Cracking Down on Payday Loan Sharks

The Consumer Protection Bureau recently disclosed that they are in the process of proposing new rules that will protect borrowers from predatory lending practices of payday loans.

I am glad to hear this. I see too many people with ridiculous payday loans where the APR is over 100% (sometimes up to 300%)! With such high interests, a borrower is essentially set up to fail. I’ve always just thought of payday loans as just legal loan sharks, I’m glad to see more regulation.

Just in case you weren’t sure what a payday loan is, it’s basically a short term loan where you agree to pay it back within a month or even on your next pay check. If a consumer fails to pay the loan back within the time frame, they face an APR often over 100%. The high interest rates compounds quickly driving people to think the solution is another payday loan. Unfortunately because of the desperation in people seeking payday loans, they often fail to realize just what they are getting into.

The Changes/Proposals

  1. Full Payment Tests – This will require lenders to determine that a borrower will be able to repay without additional borrowing. I have seen debtors in this scenario, with not one but two or three ridiculous payday loans.
  2. Short Term Principal Payoff – Consumers can borrow a short term $500 loan with the full payment test. Lenders however will be barred from allowing a consumer to borrow this loan if they already have an existing payday loan. Additionally, they are barred from taking an auto title as collateral. Lastly, consumers will be allowed at least two extensions to pay off the loan so long as they pay back at least 1/3 of the loan.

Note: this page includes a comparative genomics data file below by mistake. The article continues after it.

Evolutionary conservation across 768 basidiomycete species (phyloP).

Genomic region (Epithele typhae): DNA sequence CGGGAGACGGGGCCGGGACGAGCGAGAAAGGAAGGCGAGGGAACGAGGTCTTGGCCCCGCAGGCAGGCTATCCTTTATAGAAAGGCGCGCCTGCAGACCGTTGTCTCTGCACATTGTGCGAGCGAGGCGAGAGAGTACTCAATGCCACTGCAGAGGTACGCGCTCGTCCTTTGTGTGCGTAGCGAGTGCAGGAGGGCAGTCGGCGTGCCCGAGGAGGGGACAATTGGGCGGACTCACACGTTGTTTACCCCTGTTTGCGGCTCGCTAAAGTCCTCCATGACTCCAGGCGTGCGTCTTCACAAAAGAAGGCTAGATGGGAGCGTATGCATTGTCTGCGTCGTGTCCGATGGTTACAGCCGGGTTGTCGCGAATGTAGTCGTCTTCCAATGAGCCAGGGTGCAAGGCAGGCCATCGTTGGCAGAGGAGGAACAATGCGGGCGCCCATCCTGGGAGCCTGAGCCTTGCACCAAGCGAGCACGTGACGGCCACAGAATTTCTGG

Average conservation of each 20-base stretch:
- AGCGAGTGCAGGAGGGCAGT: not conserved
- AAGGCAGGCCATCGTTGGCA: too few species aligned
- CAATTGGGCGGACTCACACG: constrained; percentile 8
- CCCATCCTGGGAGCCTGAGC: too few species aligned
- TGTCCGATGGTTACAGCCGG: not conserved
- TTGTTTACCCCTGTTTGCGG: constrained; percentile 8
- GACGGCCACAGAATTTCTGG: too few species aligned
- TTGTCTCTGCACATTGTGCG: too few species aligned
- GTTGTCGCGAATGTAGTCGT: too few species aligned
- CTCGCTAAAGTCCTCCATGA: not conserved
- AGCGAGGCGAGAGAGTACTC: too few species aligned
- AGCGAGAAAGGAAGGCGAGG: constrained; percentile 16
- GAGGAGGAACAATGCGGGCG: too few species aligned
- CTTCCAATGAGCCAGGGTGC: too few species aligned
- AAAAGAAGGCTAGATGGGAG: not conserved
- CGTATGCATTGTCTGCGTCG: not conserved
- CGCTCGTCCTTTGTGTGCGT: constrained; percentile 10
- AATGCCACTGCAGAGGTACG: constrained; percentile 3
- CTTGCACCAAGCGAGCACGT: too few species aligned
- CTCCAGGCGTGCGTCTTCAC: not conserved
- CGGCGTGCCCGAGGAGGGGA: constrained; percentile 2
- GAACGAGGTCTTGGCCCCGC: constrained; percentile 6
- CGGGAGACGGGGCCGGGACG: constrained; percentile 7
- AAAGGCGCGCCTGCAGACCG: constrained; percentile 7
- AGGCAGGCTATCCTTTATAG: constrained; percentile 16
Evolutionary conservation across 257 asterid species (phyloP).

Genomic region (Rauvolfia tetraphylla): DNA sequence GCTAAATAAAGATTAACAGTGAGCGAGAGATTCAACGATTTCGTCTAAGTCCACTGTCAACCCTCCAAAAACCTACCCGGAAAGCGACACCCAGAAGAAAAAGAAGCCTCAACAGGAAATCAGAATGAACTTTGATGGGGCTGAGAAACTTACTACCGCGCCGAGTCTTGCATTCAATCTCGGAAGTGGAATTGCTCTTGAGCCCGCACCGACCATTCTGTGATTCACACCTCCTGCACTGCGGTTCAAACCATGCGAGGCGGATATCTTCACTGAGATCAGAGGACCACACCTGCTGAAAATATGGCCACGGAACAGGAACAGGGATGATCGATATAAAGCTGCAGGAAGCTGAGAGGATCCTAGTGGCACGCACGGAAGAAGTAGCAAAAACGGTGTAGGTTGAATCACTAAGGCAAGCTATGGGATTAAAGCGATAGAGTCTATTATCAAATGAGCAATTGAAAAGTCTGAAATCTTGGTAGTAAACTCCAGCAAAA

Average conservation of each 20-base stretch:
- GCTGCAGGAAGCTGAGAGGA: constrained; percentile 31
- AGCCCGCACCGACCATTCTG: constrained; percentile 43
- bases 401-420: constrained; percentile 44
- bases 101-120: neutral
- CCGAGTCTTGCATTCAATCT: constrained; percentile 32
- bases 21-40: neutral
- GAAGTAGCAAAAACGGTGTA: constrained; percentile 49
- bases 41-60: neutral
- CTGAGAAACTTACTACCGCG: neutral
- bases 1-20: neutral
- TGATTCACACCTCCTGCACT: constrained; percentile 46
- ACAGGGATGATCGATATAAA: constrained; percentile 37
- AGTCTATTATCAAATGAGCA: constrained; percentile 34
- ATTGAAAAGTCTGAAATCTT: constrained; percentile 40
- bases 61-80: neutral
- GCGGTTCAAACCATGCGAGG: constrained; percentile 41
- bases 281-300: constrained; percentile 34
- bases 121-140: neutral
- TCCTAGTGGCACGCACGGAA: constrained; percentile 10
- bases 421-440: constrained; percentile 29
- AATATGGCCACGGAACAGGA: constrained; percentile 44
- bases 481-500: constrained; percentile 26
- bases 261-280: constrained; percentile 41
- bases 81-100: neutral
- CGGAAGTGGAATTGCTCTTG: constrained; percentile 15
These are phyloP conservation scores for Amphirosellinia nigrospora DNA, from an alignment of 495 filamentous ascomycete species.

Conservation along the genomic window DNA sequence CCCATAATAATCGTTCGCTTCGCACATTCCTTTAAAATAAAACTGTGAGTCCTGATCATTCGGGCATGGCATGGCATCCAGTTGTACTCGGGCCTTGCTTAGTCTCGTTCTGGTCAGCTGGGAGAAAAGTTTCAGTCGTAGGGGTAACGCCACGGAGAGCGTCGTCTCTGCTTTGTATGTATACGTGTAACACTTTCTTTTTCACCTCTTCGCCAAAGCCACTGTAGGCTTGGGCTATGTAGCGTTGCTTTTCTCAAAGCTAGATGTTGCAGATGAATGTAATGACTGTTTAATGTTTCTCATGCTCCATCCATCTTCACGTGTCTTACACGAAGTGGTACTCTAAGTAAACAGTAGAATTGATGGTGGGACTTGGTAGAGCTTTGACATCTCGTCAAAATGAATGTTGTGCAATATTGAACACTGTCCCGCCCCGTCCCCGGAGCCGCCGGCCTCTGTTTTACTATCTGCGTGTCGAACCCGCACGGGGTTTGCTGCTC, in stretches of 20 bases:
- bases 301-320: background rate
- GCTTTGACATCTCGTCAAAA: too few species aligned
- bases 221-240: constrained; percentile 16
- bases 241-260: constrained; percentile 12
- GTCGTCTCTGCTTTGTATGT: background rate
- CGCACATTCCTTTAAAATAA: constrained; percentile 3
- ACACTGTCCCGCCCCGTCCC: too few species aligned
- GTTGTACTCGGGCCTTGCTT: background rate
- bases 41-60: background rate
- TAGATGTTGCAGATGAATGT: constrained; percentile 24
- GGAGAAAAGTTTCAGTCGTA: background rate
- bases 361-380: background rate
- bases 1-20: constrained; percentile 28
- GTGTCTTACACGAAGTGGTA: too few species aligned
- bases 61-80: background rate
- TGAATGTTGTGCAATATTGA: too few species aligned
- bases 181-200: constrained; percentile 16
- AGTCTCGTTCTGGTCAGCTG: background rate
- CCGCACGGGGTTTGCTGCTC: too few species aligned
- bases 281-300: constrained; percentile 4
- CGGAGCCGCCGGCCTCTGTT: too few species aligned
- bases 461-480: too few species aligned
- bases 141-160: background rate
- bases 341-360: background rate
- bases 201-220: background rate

3. Less Risky Long Term Loans – This proposal allows lenders to offer two longer-term loans. First option are loans adhering to National Credit Union Administration “payday alternative loans” where interest rather are capped at 28% and $20 application fee. Second option is offering loans that are payable in equal payments not to exceed two years and with all-in cost of 36% or less but not including a reasonable origination fee. A lender can only give these loans so long as their existing loans have a less than 5% default rate. If their default rate exceeds 5% in any given year, than origination fees must be refunded. The numbers of both these types of loans are limited.
  4. Debit attempt cutoff – Lenders must give consumer written notice before debiting a missed payment directly from the account. After two unsuccessful attempts to debit the consumer’s account, the lender has to stop until it gets authorization from the consumer.

These are still proposals as they are going to allow public comment, but I’m glad to see a great first step to more protection for consumers. If you find yourself in a situation where you have one or more payday loans that you cannot pay, please contact my office for a consult before you take out another loan.

All information contained in this blog where taken from the Consumer Financial Protection Bureau. I would encourage you go to their website for more in-depth information. None of the opinions set forth shall be considered legal advice or forming an attorney/client relationship.

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